June 10, 2022
What to expect in Washington (June 10)
Hearings with Treasury Secretary Yellen in the tax-writing committees this week gave the impression that inflation could be used to make a case either for or against a reconciliation bill deal being discussed by Senator Joe Manchin (D-WV) and Majority Leader Chuck Schumer (D-NY). Senator Manchin and President Biden say addressing inflation is a top priority and Democrats have been united in messaging that it should be addressed with policies to reduce energy and health costs, which are main elements of the bill under discussion. But they are being hammered by Republicans who say the $1.9 trillion March 2021 American Rescue Plan Act (ARPA) caused inflation, which may make it difficult to defend even more new spending.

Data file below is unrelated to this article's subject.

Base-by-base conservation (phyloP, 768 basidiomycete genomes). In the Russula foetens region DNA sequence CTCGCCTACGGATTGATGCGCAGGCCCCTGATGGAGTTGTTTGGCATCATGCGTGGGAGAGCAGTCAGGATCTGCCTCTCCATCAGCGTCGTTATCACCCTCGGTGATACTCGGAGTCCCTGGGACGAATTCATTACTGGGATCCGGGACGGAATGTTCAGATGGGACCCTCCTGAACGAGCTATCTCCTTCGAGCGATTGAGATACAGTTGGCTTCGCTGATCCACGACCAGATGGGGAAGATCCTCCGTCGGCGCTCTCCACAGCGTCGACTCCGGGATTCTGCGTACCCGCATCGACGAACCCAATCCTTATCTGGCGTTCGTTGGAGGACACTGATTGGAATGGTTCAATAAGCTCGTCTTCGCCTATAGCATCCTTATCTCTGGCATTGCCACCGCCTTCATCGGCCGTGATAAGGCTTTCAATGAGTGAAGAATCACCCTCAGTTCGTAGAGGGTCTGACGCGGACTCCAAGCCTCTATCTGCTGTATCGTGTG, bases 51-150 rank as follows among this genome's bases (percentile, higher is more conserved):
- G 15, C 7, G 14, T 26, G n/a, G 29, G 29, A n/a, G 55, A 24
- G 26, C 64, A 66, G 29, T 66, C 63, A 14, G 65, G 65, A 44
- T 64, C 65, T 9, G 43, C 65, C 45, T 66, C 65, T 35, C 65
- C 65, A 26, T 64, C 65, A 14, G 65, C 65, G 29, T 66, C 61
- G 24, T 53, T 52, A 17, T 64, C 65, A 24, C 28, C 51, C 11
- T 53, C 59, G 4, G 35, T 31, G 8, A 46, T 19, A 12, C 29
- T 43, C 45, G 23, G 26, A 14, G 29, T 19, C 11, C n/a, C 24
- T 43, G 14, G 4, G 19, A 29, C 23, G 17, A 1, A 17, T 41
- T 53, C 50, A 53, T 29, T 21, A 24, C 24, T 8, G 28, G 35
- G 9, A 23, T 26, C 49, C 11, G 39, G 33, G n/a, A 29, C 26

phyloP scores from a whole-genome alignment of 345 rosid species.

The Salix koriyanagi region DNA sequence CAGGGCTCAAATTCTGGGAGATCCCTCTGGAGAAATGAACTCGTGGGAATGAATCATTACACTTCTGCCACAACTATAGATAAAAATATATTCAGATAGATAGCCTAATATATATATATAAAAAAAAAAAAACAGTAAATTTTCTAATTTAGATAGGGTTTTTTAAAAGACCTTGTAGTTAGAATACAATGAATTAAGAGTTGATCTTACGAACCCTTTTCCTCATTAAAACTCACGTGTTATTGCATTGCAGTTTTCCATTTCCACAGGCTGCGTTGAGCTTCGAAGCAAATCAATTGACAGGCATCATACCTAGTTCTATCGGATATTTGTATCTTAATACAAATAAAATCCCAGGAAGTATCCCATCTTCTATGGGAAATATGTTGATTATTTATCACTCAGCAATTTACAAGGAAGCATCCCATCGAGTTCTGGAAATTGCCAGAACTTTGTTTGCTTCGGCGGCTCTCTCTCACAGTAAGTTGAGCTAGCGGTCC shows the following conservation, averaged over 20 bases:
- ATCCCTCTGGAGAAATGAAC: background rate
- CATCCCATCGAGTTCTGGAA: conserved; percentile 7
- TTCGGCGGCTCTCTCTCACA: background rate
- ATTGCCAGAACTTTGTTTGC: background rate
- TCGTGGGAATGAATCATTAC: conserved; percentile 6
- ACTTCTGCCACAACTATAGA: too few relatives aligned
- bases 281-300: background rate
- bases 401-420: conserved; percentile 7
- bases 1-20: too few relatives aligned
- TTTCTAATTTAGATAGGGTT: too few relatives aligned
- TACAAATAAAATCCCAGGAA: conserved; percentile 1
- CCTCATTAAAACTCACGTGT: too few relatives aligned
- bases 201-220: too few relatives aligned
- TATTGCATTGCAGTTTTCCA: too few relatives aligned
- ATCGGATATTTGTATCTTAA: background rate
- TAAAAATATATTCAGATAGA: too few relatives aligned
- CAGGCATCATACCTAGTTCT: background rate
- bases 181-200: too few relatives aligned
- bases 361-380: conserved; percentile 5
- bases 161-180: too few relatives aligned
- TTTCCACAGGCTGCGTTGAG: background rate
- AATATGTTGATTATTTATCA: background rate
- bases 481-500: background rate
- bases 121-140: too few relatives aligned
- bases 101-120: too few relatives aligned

The June 8 Ways & Means Committee hearing was dominated by relitigating the need for, and inflationary effects of, the ARPA. Ranking Member Kevin Brady (R-TX) criticized the law and Secretary Yellen's downplaying of the bill's inflation risks at the time, saying "now we face a looming economic recession and high inflation, for perhaps years." Secretary Yellen said ARPA was "hugely successful" in confronting employment and other challenges and preventing a prolonged economic downturn but acknowledged that inflation is high. "The clean-energy proposals that were in the House-passed Build Back Better Act would end up lowering utility costs for households," she said. Secretary Yellen and some Committee Democrats asserted that high gas and food prices are attributable to the war in Ukraine, and that inflation is also high in other nations.